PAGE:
Similarly, Fredholm argues that experiences of the Afghan diasporas—displaced by the Soviet invasion, subsequent civil war, and Taliban control—had profound effects upon conceptions of the Afghan state. Chapters 6 through 10 address the US invasion of the country, the creation of the new Islamic republic, and a multitude of issues related thereto. Central to the author’s argument is his catalogue of the growth and influence of the Afghan diaspora and the impact of its visons of Afghan statehood. He asserts that this group of Afghan influencers envisioned a strong, centralized post-Taliban state built upon the Rahman model. It was this clique, embodied best by Hamid Karzai, who led the new Afghan state down a path of hyper centralization. Fredholm convincingly argues that the United States was all too happy to build such a government because it would be in line with international norms and would be conducive to US influence via aid distribution. Unfortunately, as Fredholm contends, the new centralized state undermined traditional regional power brokers, exacerbated ethnic tensions, incentivized fraud, and created an unresponsive political environment.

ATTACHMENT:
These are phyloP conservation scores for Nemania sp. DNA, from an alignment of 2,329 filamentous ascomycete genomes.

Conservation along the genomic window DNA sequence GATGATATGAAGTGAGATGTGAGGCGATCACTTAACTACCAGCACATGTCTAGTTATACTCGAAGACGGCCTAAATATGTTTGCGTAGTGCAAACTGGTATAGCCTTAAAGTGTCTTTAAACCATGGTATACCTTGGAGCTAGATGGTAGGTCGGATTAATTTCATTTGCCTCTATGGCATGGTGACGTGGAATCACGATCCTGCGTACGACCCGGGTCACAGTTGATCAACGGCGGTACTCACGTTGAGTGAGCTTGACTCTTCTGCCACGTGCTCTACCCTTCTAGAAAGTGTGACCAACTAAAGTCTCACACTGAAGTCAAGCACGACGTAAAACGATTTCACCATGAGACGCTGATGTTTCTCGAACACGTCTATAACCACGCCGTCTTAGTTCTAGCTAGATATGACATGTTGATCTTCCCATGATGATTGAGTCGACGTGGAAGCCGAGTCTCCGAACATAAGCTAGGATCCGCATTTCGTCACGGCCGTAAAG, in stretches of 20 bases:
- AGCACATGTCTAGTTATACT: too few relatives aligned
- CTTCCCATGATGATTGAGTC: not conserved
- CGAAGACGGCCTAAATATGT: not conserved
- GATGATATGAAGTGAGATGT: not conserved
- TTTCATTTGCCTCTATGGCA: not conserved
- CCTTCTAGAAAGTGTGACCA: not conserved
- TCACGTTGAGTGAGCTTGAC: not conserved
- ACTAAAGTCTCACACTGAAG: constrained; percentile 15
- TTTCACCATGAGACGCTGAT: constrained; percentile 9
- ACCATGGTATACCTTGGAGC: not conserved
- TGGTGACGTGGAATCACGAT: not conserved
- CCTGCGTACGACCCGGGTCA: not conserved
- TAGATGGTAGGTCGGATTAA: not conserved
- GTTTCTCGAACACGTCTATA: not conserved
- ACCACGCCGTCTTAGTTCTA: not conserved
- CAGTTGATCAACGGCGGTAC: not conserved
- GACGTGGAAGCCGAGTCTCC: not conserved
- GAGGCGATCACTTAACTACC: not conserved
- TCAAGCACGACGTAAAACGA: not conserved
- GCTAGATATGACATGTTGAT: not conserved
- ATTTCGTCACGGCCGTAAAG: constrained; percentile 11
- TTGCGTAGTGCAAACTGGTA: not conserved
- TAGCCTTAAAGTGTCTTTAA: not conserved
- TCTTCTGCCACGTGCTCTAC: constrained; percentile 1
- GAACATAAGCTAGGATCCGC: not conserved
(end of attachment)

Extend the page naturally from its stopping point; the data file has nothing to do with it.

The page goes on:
Fredholm’s final chapter speculates on Afghanistan’s political future and poses provocative questions as to the nature of political relations and the legitimacy of centralized power. Is it ethical—and ultimately prudent—to achieve security diffusely through local power brokers, often referred to as “warlords?” Is such a label a fair characterization? He concludes by asserting that federalism is perhaps the country’s best hope for political stability and therefore the end to active conflict. The final chapter highlights that Rahman’s centralization model was dependent upon the successful application of power and the suppression of ethnic and clerical interests. Such a harsh model is no longer possible given modern Afghanistan’s political landscape and the international norms hooked to foreign aid.
The work’s primary flaw is perhaps its inclusiveness with regard to content. It often reads like a work of narrative history and therefore retreads well-worn ground. Given Fredholm’s comprehensiveness, it is at times unclear as to how the various aspects of Afghanistan’s recent history fit into his overall argument. Also, Fredholm could have supported his argument with evidence that showed the intellectual transmission of Rahman’s model through the country’s various regimes, which was especially true after the overthrow of the Afghan monarchy. How did Rahman’s ideas of governing survive the removal of the Barakzai Dynasty? How did they make the jump from monarchy to communism to theocracy and to the current Islamic republic? As strong as this work is, one is left to wonder if the Rahman model is causal or merely a consequence of Afghanistan’s unique human and physical geography.
Despite these drawbacks Afghanistan Beyond the Fog of War: Persistent Failure of a Rentier State is an exceptionally well-done book on Afghanistan’s modern political history. Fredholm’s political lens poses provocative questions and ties together content that is often presented discontinuously.